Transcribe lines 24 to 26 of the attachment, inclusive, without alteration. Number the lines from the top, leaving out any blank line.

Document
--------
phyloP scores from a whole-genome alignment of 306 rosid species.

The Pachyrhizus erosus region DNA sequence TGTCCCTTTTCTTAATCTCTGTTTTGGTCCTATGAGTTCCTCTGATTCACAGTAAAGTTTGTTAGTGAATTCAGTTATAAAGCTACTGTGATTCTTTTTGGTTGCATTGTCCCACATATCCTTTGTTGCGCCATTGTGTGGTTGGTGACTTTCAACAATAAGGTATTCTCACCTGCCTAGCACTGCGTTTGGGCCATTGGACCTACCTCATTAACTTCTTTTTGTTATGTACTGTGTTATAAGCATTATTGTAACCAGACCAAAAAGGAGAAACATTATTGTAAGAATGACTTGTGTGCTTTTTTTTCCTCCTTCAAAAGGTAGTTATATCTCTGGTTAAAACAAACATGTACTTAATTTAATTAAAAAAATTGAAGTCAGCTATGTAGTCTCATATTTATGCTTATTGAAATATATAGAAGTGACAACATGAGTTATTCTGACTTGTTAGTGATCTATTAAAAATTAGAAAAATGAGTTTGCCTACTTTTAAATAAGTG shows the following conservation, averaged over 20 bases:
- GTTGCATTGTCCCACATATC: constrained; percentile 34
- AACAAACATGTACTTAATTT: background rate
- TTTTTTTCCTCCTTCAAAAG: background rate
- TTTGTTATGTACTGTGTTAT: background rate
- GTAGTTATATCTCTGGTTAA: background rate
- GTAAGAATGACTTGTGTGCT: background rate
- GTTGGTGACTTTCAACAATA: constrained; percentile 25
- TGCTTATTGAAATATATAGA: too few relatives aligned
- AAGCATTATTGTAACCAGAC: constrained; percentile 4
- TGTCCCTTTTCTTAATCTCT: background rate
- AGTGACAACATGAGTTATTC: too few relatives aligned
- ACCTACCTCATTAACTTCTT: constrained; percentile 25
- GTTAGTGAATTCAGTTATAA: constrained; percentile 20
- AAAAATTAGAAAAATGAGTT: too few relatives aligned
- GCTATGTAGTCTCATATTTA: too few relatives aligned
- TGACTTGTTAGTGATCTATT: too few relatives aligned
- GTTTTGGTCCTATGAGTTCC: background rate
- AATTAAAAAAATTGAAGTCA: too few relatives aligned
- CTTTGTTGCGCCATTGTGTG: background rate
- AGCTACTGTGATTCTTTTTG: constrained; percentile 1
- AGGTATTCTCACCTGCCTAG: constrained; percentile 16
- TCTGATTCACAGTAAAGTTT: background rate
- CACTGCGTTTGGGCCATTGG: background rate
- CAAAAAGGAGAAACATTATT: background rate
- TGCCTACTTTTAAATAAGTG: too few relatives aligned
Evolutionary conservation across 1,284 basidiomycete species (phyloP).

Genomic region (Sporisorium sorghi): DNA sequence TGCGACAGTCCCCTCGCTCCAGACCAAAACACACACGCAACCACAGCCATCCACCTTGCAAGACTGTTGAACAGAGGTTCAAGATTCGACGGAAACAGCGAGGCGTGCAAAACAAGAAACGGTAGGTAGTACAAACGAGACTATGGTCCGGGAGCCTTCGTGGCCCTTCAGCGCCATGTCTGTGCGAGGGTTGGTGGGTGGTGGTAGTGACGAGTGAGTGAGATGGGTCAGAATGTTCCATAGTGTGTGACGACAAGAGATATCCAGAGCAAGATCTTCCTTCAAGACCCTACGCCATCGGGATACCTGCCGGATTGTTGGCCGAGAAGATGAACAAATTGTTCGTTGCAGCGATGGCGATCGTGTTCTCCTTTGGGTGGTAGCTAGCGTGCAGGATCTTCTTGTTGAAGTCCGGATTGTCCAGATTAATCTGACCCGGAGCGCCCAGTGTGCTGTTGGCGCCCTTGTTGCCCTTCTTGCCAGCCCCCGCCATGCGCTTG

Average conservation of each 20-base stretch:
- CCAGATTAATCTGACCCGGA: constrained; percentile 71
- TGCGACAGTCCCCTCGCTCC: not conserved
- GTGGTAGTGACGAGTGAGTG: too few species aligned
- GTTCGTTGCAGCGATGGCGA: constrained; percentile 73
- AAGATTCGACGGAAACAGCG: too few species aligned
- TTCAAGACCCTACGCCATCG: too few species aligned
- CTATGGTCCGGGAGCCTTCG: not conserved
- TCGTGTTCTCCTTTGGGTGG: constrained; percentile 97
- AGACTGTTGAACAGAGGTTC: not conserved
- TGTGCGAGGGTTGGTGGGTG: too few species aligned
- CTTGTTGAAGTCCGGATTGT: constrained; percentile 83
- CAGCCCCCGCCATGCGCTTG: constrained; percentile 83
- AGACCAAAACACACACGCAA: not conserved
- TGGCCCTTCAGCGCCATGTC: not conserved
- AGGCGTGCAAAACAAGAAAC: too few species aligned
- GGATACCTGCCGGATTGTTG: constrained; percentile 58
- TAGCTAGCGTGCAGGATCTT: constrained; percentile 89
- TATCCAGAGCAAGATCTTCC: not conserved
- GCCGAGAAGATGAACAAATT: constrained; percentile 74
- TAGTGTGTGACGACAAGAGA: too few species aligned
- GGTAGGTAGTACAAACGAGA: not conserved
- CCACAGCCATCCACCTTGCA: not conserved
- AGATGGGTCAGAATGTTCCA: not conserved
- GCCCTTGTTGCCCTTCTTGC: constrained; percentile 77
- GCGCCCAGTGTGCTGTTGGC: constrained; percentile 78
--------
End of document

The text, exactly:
- TCTGATTCACAGTAAAGTTT: background rate
- CACTGCGTTTGGGCCATTGG: background rate
- CAAAAAGGAGAAACATTATT: background rate